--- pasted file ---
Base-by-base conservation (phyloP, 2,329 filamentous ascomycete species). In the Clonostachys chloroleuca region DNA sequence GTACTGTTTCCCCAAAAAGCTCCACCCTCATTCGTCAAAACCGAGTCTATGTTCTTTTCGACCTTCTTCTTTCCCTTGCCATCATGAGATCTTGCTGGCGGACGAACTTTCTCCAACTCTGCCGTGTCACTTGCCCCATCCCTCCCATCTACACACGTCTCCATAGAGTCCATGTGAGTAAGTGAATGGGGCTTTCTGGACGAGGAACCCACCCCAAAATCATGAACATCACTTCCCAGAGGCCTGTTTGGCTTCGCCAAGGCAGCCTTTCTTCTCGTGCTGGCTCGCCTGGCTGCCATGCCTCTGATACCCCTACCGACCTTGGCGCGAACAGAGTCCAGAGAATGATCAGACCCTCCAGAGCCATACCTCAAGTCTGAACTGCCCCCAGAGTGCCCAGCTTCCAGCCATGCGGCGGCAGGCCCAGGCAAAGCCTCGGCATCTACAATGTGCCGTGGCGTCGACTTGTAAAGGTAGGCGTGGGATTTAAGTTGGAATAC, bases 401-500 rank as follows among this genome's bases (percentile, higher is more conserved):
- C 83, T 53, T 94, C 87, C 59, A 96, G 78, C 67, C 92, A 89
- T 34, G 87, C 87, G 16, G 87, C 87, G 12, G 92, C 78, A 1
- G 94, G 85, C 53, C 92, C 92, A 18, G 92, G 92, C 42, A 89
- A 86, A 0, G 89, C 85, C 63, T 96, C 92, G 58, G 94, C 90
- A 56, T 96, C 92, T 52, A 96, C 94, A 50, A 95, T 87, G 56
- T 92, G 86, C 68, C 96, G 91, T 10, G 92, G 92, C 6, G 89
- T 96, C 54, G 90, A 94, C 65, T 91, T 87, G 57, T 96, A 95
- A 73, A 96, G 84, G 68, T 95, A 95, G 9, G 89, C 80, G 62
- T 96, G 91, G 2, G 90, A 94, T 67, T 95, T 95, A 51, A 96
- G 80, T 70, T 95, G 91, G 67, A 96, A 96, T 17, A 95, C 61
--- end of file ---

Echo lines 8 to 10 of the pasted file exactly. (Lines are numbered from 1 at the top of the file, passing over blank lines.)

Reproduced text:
- T 96, C 54, G 90, A 94, C 65, T 91, T 87, G 57, T 96, A 95
- A 73, A 96, G 84, G 68, T 95, A 95, G 9, G 89, C 80, G 62
- T 96, G 91, G 2, G 90, A 94, T 67, T 95, T 95, A 51, A 96